As a means for reducing the peak value P, it has been known to connect an oil dumper (as disclosed, for example, in Japanese Utility Model Publication Jikko 59-593, and shown at 61 in FIG. 11) to the detection cell 51 to thereby increase its vibration attenuation constant and to increase its usable dynamic range.

Weighing devices using such a prior art detecting cell are difficult to use, however, because it is cumbersome to attach a dumper to the detecting cell and it is difficult to set the oil damper appropriately such that a desired detection attenuation constant is obtained. Moreover, the use of an oil dumper makes it difficult to design a compact detecting cell because of limitations placed on the shape of the oil dumper.

SUMMARY OF THE INVENTION

It is therefore an object of this invention to eliminate the problems with prior art vibration-detecting load cells of the type described above.

More particularly, it is an object of this invention to provide a vibration-detecting load cell which can be made compact and is capable of increasing the usable dynamic range, as well as a weighing device using such a detecting cell.

A vibration-detecting load cell embodying this invention, with which the above and other objects can be accomplished, may be characterized as comprising a deformable load-sensitive element set to a floor and capable of outputting signals indicative of the vibrational vertical displacements of the floor, as well as strain sensors for detecting deformations of this load-sensitive element, this load-sensitive element comprising not only a fixed part supported by the floor, upper and lower beams and a weight supported by the fixed part through the upper and lower beams, but also attenuation-adjusting members adhesively attached at least to strain-generating parts of the beams such that the vibration attenuation constant of the load cell will be increased, say, by a factor of 2 or more. With a load cell thus formed such that its vibration attenuation constant is significantly increased, its usable dynamic range can be increased without increasing its size.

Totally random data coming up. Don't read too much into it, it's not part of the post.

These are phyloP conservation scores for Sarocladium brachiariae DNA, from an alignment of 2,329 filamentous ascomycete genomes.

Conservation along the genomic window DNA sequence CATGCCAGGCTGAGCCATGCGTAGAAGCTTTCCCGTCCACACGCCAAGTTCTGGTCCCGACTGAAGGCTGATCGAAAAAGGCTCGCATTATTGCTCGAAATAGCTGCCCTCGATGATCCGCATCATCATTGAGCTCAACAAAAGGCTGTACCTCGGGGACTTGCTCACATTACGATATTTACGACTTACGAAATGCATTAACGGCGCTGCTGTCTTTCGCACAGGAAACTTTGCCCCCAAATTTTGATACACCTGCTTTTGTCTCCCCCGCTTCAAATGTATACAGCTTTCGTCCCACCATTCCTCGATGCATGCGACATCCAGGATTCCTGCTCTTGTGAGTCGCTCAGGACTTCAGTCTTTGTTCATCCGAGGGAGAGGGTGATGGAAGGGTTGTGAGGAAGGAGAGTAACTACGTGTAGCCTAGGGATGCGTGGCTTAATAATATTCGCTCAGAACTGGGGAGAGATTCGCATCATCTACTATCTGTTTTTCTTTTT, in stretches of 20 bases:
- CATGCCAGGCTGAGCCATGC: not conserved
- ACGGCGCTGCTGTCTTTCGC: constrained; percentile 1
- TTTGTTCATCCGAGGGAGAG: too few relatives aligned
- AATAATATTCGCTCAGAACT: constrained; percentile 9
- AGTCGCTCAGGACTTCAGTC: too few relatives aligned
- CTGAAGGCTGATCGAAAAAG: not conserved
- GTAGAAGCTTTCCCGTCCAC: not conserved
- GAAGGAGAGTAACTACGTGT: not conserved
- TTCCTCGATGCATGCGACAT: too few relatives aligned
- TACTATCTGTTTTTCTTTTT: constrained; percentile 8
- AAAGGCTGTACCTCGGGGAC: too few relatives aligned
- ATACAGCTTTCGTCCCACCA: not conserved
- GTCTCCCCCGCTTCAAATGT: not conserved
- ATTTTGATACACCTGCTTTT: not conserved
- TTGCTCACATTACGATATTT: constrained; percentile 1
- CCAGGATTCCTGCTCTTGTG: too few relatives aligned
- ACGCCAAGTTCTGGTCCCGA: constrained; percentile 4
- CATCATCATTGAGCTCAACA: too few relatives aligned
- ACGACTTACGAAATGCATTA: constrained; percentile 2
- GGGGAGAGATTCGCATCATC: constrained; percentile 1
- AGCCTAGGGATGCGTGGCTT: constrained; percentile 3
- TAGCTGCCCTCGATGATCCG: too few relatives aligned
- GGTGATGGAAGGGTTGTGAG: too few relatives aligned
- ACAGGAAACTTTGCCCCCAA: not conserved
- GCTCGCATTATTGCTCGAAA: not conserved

A weighing device embodying this invention may be characterized as comprising a vibration-detecting load cell according to this invention as described above.

BRIEF DESCRIPTION OF THE DRAWINGS

The accompanying drawings, which are incorporated in and form a part of this specification, illustrate an embodiment of the invention and, together with the description, serve to explain the principles of the invention. In the drawings:

FIG. 1 is a schematic block diagram of a weighing device embodying this invention;

FIG. 2 is a schematic diagonal view of a vibration-detecting load cell embodying this invention;

FIG. 3 is a drawing of a general vibrating system for explaining the principle of the invention;

FIG. 4 is a graph for showing the effects of a drop in the peak value at the characteristic frequency of a vibration-detecting load cell;

FIGS. 5A-5F (collectively referred to as FIG. 5) show different manners in which attenuation-adjusting members can be attached to the load-sensitive element of a vibration-detecting load cell according to this invention;

FIGS. 6A-6F (collectively referred to as FIG. 6) show other different manners in which attenuation-adjusting members can be attached to the load-sensitive element of a vibration-detecting load cell according to this invention;

FIGS. 7A-7F (collectively referred to as FIG. 7) show still other different manners in which attenuation-adjusting members can be attached to the load-sensitive element of a vibration-detecting load cell according to this invention;

FIGS. 8A-8L (collectively referred to as FIG. 8) show still other different manners in which attenuation-adjusting members can be attached to the load-sensitive element of a vibration-detecting load cell according to this invention;

FIGS. 9A-9R (collectively referred to as FIG. 9) show still other different manners in which attenuation-adjusting members can be attached to the load-sensitive element of a vibration-detecting load cell according to this invention;

FIG. 10 shows a manner of attaching attenuation-adjusting members to a vibration-detecting load cell of a different kind;

FIG. 11 is a schematic block diagram of a prior art weighing device with a load cell for detecting vibrations of the floor; and

FIG. 12 is a graph for showing frequency characteristics of load cells for detecting floor vibrations.

DETAILED DESCRIPTION OF THE INVENTION